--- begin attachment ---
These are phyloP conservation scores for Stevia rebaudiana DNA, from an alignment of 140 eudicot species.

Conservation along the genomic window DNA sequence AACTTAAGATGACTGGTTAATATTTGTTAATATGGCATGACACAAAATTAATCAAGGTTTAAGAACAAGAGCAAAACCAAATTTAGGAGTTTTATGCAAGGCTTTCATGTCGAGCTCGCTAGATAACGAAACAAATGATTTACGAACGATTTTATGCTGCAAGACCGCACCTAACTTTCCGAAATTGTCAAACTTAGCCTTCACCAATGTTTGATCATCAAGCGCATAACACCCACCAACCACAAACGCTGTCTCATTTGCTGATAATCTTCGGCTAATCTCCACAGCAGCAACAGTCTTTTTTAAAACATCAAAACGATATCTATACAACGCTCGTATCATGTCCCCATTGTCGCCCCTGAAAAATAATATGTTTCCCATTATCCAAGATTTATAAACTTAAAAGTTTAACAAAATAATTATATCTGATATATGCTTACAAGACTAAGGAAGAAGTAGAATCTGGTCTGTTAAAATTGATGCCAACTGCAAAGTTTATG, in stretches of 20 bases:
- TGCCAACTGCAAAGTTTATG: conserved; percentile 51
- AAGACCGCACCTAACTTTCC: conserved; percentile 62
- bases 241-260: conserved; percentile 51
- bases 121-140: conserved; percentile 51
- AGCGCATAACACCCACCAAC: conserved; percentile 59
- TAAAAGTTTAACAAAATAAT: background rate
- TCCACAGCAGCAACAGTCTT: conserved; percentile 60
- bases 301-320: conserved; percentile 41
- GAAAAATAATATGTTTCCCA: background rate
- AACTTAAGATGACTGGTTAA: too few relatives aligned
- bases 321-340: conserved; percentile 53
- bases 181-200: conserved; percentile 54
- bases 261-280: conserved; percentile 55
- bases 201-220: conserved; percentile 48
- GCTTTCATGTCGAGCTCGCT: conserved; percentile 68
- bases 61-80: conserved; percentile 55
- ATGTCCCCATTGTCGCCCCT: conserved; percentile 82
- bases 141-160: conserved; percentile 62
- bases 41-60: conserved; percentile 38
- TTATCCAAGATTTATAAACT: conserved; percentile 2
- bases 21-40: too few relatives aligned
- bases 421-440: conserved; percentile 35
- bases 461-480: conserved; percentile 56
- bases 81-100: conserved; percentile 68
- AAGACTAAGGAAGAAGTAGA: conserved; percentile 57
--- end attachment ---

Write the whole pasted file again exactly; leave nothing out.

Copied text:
These are phyloP conservation scores for Stevia rebaudiana DNA, from an alignment of 140 eudicot species.

Conservation along the genomic window DNA sequence AACTTAAGATGACTGGTTAATATTTGTTAATATGGCATGACACAAAATTAATCAAGGTTTAAGAACAAGAGCAAAACCAAATTTAGGAGTTTTATGCAAGGCTTTCATGTCGAGCTCGCTAGATAACGAAACAAATGATTTACGAACGATTTTATGCTGCAAGACCGCACCTAACTTTCCGAAATTGTCAAACTTAGCCTTCACCAATGTTTGATCATCAAGCGCATAACACCCACCAACCACAAACGCTGTCTCATTTGCTGATAATCTTCGGCTAATCTCCACAGCAGCAACAGTCTTTTTTAAAACATCAAAACGATATCTATACAACGCTCGTATCATGTCCCCATTGTCGCCCCTGAAAAATAATATGTTTCCCATTATCCAAGATTTATAAACTTAAAAGTTTAACAAAATAATTATATCTGATATATGCTTACAAGACTAAGGAAGAAGTAGAATCTGGTCTGTTAAAATTGATGCCAACTGCAAAGTTTATG, in stretches of 20 bases:
- TGCCAACTGCAAAGTTTATG: conserved; percentile 51
- AAGACCGCACCTAACTTTCC: conserved; percentile 62
- bases 241-260: conserved; percentile 51
- bases 121-140: conserved; percentile 51
- AGCGCATAACACCCACCAAC: conserved; percentile 59
- TAAAAGTTTAACAAAATAAT: background rate
- TCCACAGCAGCAACAGTCTT: conserved; percentile 60
- bases 301-320: conserved; percentile 41
- GAAAAATAATATGTTTCCCA: background rate
- AACTTAAGATGACTGGTTAA: too few relatives aligned
- bases 321-340: conserved; percentile 53
- bases 181-200: conserved; percentile 54
- bases 261-280: conserved; percentile 55
- bases 201-220: conserved; percentile 48
- GCTTTCATGTCGAGCTCGCT: conserved; percentile 68
- bases 61-80: conserved; percentile 55
- ATGTCCCCATTGTCGCCCCT: conserved; percentile 82
- bases 141-160: conserved; percentile 62
- bases 41-60: conserved; percentile 38
- TTATCCAAGATTTATAAACT: conserved; percentile 2
- bases 21-40: too few relatives aligned
- bases 421-440: conserved; percentile 35
- bases 461-480: conserved; percentile 56
- bases 81-100: conserved; percentile 68
- AAGACTAAGGAAGAAGTAGA: conserved; percentile 57